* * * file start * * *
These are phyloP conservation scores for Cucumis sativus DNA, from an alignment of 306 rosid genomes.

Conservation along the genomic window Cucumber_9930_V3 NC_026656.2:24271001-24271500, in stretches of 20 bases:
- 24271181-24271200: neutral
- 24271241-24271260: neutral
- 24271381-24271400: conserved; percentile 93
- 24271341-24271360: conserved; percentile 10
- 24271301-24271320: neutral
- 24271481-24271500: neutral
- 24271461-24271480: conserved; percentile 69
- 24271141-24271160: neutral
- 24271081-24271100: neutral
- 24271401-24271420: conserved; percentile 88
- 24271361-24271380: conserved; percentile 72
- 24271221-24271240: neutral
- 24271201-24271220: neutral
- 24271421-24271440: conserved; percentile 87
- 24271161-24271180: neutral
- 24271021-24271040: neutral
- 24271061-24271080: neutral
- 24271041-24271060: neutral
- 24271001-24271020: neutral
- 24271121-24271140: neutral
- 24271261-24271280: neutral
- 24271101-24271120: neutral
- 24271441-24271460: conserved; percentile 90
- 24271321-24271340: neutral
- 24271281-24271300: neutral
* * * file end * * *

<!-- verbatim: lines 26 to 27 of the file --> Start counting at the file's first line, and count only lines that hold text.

- 24271321-24271340: neutral
- 24271281-24271300: neutral